A simple technique for producing very low-density palladium nanofoams could help progress hydrogen storage technologies, reports a new research from the University of California, Davis.
UC Davis physicists Dustin Gilbert, Kai Liu and colleagues have come up with a new method to make a nanofoam of palladium. The foamy metal could be used to store hydrogen in vehicles or for other purposes. (Image credit: Dustin Gilbert and Kai Liu, UC Davis)
A nanofoam is what it sounds like — a foamy variety of some material, filled with very tiny pores. First launched roughly 20 years ago, metallic nanofoams have potential for diverse applications. The porous structures are robust and lightweight — like their natural equivalents of cork and bone. Palladium and some other metal nanofoams can also quickly store and discharge hydrogen, making them a favorable candidate for hydrogen fuel cells.
But before cars can begin fueling up via nanofoam, using metallic foams on a mass scale must surpass challenges including contamination, challenging manufacturing conditions and poor crystallinity, said Senior Author Kai Liu, Professor of Physics in the UC Davis College of Letters and Science. It is also tough to accomplish very lightweight foams without sacrificing their stability, Liu observed.
Traditional metallic foam manufacturing methods may require high temperature, high pressure and controlled chemical environments. The UC Davis-led team instead depends on a wet chemistry method that is well-matched for industrial applications and versatile for other types of lightweight metal foams as well, Liu said.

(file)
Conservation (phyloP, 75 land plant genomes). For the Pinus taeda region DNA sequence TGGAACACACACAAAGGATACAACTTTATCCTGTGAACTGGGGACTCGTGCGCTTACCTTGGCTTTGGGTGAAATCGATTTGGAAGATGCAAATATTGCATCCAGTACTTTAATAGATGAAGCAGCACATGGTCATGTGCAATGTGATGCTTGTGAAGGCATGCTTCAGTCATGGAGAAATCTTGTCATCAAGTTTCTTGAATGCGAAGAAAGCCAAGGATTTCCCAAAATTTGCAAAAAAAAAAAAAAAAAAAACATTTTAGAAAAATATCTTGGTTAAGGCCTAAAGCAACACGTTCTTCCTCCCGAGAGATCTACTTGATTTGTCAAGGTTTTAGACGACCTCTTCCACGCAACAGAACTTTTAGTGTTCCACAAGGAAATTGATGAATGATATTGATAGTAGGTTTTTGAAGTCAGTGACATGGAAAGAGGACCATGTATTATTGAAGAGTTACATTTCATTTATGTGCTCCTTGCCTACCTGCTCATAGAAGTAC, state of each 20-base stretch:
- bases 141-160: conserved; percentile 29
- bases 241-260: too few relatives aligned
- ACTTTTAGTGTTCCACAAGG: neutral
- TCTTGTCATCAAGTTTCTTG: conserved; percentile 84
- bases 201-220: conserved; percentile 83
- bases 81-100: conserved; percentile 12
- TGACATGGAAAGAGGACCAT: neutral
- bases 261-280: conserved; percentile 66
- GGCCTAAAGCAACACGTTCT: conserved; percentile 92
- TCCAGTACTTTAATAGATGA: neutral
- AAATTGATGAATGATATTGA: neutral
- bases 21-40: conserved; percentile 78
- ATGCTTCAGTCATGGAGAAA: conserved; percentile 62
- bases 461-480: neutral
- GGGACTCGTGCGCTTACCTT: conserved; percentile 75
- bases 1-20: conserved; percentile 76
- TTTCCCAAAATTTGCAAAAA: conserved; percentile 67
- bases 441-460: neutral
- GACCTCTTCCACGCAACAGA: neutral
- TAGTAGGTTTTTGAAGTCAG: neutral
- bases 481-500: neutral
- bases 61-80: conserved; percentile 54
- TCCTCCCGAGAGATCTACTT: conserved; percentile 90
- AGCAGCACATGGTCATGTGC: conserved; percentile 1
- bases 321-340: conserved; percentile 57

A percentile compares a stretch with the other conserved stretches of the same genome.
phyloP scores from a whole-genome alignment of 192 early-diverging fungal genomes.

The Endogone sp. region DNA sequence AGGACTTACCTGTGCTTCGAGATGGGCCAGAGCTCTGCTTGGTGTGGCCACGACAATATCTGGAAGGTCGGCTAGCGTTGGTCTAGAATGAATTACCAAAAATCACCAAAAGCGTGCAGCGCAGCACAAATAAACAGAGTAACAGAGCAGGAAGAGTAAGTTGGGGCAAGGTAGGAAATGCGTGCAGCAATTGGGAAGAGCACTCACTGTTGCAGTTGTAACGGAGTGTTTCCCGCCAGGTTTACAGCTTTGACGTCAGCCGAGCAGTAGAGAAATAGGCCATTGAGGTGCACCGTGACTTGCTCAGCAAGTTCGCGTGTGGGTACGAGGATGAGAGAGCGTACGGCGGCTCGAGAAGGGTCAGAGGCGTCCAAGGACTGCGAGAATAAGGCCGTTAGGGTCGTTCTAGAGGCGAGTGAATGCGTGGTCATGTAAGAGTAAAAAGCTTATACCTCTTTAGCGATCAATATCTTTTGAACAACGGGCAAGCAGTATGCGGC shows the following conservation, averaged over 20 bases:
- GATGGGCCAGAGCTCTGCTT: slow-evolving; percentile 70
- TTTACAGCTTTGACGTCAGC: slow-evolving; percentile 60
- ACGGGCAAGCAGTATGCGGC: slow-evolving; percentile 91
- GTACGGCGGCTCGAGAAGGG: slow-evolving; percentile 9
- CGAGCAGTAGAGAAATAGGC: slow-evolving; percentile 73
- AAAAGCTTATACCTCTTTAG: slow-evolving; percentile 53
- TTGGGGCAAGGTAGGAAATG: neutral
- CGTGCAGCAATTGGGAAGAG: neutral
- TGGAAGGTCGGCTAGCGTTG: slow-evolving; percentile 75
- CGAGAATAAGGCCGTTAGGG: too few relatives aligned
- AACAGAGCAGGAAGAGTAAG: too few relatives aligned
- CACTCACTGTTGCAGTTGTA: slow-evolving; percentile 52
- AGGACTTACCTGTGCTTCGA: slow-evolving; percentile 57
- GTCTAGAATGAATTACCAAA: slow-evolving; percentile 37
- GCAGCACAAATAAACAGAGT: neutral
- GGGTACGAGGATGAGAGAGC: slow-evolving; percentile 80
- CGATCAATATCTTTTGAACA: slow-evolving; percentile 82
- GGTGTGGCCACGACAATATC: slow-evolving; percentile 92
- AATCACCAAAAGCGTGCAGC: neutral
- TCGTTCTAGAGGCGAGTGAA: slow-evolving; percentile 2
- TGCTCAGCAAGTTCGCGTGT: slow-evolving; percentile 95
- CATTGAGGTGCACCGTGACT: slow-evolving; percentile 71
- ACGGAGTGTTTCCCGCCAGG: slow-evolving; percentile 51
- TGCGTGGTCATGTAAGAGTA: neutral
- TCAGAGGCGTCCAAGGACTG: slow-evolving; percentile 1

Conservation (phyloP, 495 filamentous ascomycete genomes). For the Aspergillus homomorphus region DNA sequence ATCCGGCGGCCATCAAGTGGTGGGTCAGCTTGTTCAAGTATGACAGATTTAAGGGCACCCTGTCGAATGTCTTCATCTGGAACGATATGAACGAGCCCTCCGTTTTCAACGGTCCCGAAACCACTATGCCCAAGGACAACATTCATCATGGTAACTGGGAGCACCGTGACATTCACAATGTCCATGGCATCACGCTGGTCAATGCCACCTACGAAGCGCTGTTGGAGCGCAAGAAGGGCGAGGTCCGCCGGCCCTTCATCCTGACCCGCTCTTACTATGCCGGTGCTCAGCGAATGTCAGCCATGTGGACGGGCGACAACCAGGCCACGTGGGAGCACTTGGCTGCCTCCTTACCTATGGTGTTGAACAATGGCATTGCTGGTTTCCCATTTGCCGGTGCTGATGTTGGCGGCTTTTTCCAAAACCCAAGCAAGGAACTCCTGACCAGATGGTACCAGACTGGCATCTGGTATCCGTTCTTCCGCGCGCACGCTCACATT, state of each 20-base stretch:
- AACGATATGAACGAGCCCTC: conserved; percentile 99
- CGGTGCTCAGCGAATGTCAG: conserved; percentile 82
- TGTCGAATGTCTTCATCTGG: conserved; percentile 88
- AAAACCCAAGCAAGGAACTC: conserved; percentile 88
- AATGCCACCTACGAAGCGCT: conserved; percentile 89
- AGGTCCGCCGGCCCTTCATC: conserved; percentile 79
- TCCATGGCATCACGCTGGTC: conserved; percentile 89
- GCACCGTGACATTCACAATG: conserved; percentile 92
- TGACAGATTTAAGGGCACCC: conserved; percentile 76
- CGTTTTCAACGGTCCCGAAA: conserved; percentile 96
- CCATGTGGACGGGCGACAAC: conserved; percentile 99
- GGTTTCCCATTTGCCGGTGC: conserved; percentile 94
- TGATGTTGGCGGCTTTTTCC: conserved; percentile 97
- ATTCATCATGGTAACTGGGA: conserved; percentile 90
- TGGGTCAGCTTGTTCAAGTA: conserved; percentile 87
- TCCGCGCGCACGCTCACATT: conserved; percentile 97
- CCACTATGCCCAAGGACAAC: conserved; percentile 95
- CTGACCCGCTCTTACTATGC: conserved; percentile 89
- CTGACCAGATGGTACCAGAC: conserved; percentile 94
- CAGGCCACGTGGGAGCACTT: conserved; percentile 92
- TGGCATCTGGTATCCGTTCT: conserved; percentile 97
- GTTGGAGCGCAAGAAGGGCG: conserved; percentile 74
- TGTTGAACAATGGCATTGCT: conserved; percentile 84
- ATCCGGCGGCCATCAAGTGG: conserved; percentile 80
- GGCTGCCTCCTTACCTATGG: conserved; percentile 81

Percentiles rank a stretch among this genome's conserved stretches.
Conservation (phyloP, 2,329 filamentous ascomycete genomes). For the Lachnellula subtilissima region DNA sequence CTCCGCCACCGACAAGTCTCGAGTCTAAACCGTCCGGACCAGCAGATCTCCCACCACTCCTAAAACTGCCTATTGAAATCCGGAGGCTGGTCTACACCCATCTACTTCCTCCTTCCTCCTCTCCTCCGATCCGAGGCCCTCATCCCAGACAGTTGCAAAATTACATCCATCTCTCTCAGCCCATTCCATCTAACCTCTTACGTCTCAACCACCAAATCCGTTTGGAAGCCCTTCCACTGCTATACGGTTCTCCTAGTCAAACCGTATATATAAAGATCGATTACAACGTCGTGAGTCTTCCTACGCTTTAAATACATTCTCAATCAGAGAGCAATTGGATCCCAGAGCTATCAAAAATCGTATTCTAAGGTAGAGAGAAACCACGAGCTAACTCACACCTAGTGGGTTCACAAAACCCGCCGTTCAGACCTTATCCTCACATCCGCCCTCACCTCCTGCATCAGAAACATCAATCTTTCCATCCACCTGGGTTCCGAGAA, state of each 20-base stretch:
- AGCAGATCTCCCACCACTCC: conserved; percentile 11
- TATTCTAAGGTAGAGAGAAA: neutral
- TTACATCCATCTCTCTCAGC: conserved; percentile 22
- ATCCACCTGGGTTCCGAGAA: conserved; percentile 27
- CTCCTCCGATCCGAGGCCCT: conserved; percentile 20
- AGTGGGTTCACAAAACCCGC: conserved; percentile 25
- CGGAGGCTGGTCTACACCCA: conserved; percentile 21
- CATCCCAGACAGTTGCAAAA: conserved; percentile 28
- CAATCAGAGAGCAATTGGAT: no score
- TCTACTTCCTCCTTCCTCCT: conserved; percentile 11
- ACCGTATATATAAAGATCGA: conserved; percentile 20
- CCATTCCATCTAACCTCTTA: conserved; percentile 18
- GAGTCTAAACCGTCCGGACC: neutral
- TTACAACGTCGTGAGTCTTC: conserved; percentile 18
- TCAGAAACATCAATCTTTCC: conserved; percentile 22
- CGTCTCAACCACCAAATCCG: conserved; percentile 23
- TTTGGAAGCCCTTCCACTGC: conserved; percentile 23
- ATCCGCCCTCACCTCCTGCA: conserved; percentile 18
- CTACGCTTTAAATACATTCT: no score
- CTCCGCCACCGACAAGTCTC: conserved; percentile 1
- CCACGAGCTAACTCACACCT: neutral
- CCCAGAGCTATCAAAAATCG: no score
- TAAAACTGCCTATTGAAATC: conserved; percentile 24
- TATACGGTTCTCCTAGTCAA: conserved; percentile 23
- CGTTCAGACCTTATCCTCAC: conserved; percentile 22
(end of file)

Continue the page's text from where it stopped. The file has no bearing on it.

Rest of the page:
This opens up a whole new platform for exciting materials explorations.
Dustin Gilbert, L
The new method uses palladium nanowires as building blocks. The nanowires are placed in water, and then mixed into a slurry using ultrasonic vibrations. To freeze the wires in place, the slurry is swiftly immersed in liquid nitrogen. To finish, the ice-nanowire mix is put in a vacuum until the ice vaporizes, leaving behind a pure palladium nanowire foam. The density of the material is as low as one-thousandth of the density of palladium in its bulk metal form and can be tweaked for a variety of applications, the team found.
The Researchers also examined the hydrogen storage properties of the palladium nanofoam, discovering the material displayed superior rate of absorption and loading capacity. The nanofoam displays outstanding thermodynamic stability, as measured by specialized calorimetric methods at the UC Davis Peter A. Rock Thermochemistry Laboratory. The laboratory is headed by Study Co-author Alexandra Navrotsky, who holds the Edward Roessler Chair in Mathematical and Physical Science.
The results were reported online on October 20
th, 2017, in the journal Chemistry of Materials. Additional Co-authors include Edward C. Burks, Sergey V. Ushakov, Patricia Abellan, Ilke Arslan and Thomas E. Felter. The research was sponsored by the Department of Defense’s Defense Threat Reduction Agency, the National Science Foundation, the Department of Energy and the Tom and Ginny Cahill Fund for Environmental Physics.
The research team is seeking several novel uses for low density metal foams and has filed patent applications for new manufacturing techniques and air filters.